Ronda Kaysen: After Sara Broers' 18-year-old son got in his third traffic accident, her insurance company suggested she install a camcorder to monitor his driving. She thought it was a great idea ... for his younger brother. "I think that it would cause my older son to rebel more," she said. "But for my 14-year-old, I will put it in from the get-go and he will never know the difference."
The camcorder, known as a DriveCam, isn't the only device Broers can buy to monitor her kids' driving. There's a whole cottage industry cropping up to serve the teenage driving set and keep their parents calm as adolescents hit the road for the first time. With more than 10,000 teens in car accidents every year, it's no wonder parents are shelling out cash to monitor their progeny's every move on the highway.
We've compiled a list of some of the hottest gadgets to keep the newest drivers safe this holiday season:
Safe Driving Gadgets for Teens
The DriveCam is not exactly Big Brother, more like Big Mother. The DriveCam is a camera that parents install in the windshield of the car. It records 10 seconds before and 10 seconds after any serious incidents, like speeding or sudden breaking, and sends the images back to a website where Mom can see what went on. It's not cheap. A setup kit costs $899, and then there's a $75 monthly fee. Some people think this is a little much: "If you need a video camera to monitor your kid, your kid probably shouldn't be driving," said Steve Mochel, owner of Fresh Green Light, a driving school.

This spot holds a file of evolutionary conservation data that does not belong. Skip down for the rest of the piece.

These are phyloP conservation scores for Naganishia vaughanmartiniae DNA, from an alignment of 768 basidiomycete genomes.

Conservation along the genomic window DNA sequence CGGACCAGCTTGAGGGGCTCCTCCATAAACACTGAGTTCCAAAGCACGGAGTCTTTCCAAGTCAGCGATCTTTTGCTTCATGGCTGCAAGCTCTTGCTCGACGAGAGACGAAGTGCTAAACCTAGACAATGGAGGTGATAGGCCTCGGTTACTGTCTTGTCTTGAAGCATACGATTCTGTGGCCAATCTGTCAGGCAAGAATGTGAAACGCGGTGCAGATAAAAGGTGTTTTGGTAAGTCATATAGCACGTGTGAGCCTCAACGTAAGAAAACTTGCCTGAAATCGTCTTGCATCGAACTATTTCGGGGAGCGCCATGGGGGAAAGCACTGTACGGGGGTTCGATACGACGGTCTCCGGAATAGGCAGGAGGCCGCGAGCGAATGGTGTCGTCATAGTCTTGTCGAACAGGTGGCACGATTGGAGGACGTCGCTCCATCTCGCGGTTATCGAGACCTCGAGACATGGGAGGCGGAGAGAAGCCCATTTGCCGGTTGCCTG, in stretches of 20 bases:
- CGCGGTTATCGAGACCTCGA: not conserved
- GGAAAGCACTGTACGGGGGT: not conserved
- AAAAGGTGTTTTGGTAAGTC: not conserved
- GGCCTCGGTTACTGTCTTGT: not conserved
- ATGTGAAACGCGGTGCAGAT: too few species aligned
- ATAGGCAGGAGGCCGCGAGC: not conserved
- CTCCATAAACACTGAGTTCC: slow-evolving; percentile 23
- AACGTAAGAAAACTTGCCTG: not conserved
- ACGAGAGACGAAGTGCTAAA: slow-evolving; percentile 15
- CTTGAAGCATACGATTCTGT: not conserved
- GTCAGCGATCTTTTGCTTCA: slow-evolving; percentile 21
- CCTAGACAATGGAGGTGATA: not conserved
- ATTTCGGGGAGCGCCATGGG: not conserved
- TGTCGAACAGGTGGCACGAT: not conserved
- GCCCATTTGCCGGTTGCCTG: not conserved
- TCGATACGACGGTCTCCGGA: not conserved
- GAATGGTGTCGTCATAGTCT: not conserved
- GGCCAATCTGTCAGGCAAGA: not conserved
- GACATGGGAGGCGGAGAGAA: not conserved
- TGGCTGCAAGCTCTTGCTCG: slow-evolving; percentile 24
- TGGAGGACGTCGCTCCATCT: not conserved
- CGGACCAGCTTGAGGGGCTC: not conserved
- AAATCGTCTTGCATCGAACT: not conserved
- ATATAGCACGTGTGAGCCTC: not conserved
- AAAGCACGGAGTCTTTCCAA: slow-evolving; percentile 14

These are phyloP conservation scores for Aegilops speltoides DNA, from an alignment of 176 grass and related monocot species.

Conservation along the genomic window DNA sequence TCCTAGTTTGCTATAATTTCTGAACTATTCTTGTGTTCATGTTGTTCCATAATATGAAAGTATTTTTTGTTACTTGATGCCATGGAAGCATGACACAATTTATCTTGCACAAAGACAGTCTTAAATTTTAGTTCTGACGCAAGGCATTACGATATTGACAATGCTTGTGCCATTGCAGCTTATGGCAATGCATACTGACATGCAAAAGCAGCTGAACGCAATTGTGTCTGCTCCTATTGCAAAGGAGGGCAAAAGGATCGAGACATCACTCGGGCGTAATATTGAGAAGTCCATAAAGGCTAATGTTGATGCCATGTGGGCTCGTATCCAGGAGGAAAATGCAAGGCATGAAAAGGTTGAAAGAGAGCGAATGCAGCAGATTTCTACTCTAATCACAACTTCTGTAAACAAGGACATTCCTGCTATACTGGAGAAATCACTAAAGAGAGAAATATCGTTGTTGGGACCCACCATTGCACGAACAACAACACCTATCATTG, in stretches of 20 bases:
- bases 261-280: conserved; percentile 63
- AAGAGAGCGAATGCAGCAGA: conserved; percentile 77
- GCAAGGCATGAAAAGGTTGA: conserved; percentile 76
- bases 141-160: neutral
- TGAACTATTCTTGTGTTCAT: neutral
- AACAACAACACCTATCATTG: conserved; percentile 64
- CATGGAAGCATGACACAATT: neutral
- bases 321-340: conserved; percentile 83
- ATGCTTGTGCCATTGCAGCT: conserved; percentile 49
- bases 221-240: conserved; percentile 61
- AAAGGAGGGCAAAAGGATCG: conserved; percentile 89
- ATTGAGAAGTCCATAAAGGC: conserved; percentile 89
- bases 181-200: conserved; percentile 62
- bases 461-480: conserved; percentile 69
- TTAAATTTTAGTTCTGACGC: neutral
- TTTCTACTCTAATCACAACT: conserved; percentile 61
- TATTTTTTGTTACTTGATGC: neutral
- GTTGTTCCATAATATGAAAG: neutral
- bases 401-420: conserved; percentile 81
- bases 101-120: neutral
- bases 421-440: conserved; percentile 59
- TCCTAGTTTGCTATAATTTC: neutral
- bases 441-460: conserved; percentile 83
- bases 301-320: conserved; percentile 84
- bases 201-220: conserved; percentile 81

The Lemur Safe Driving Monitor is a GPS device that comes on a keychain and records top speeds, distance traveled, and any abrupt stops that occurred. It also has a tamper alert to let parents know if the battery was disabled during the trip. It costs about $100. Mochel, whose 17-year-old son is his personal guinea pig for all the new driving gadgets, says this is his favorite option out there for kids.
Tell My Mom
Tell-My-Mom.com cuts right to the chase, and is pretty low-tech -- it's a sticker affixed to the back of the car that lets other drivers call a number and report erratic driving to none other than Mom. A subscription costs $55 a year.
ZoomSafer consists of software that you download to your teen's cell phone. It automatically updates her Facebook and Twitter pages to let her friends in her network know she's driving and not available to talk. When people call or send texts, the software sends an automatic message saying she's driving. "That's awesome. I think we all should have it," said mom Sara Broars.
Think of TIWI as a backseat driver with batteries. It's an in-car monitoring computer that offers instructions and corrections as your teen drives. If she speeds, the automated voice lets her know. If she makes a sudden stop, it tells her. It costs about $600, plus a $30 per month service charge.